Dusty Won’t Play

Oran Mor, Glasgow

Mary Brennan

four stars

Frances Thorburn as Dusty Springfield? Oh, bring it on, please. Wish granted! Cue the last of the ‘back by popular demand’ revivals in a season that has mixed old and new work in celebration of 15 busy years of a Play, Pie and Pint (PPP).

Dusty Won’t Play – premiered at Oran Mor in January 2017 – isn’t just a showcase of the singer’s greatest hits, although several of them are woven into Annie Caulfield’s sharply-focussed one-act. Set in 1964, the piece is a reminder of the apartheid laws that governed South Africa at the time, and even dictated contractual obligations for anyone wanting to tour there. Racially mixed concert audiences were not permitted – and the police had scary ways of enforcing that ruling, even if you were a Briton. And super-star famous. Dusty was having none of that, however. Along with the shoes, the frocks and the hairspray, she packed some very determined anti-apartheid principles and it’s this brush with a brutally segregated regime that is the factually-correct connective tissue between songs.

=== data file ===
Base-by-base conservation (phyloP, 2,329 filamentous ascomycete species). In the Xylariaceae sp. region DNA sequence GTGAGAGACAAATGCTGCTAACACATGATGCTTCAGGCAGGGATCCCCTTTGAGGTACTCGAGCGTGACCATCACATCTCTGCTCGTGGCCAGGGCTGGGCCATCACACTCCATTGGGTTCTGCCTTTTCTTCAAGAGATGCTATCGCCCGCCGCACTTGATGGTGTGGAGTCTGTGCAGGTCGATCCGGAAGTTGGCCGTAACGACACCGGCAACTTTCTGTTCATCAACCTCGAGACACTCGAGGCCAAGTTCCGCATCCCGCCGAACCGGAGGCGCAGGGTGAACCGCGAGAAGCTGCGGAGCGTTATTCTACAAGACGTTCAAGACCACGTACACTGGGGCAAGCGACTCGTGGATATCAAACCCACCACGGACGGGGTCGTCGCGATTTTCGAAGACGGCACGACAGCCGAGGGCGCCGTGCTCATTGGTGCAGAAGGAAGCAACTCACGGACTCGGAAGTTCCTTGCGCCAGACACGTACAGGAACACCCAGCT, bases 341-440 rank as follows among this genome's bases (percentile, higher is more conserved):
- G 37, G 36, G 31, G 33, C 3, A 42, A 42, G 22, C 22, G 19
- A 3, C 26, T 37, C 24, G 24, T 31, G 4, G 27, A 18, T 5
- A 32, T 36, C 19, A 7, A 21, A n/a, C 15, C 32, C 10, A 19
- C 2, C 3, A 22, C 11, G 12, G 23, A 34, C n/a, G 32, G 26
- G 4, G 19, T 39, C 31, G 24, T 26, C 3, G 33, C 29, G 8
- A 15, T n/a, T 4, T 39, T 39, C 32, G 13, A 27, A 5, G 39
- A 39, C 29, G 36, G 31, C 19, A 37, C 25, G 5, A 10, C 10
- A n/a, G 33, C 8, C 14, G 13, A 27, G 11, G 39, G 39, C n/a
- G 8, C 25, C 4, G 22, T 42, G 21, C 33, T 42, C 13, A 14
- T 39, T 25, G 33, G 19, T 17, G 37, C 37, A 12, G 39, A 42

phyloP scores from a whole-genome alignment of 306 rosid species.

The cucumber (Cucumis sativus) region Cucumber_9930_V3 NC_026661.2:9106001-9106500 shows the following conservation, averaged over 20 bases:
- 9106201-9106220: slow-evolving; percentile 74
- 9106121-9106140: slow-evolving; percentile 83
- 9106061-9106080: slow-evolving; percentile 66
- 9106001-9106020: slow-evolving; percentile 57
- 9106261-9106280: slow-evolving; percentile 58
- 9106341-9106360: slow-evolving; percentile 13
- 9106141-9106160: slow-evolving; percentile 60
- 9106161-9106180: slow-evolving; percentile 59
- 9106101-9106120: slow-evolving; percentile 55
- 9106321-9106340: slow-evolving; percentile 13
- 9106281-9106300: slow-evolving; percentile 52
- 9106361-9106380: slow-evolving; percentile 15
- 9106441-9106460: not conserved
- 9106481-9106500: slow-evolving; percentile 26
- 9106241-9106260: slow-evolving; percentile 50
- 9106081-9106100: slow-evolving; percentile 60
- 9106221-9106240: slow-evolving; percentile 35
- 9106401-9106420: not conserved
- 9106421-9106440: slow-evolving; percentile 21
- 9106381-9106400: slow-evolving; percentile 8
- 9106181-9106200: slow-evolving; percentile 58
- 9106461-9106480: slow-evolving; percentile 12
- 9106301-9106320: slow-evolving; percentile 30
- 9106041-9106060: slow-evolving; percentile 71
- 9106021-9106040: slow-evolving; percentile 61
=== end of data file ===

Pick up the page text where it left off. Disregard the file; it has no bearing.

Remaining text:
Ahhh – the songs... Thorburn totally side-steps impersonation to get under the skin – the bouffant blonde wig, the sooty eye make-up, the dramatic gestures – of Dusty on-stage, and off.

She lives the songs in the moment, and one moment is Capetown 1964 where – in front of an unsegregated audience - a lyric like “I close my eyes and count to ten/ And when I open them you're still here” carries an especial power and poignancy. No wonder the heavies in sunglasses and cheap suits arrived bearing terrifying threats. Kevin Lennon and Andy Clark are, between them, all the men the script, and its enabling director Marilyn Imrie, need. They’re Dusty’s backing band, those South African heavies, management dudes – all in the slick switch of an accent, the donning of a hat, the grab of a guitar. It’s quintessential PPP – small-scale, big in talent, mega-marvellous. You have until Saturday…!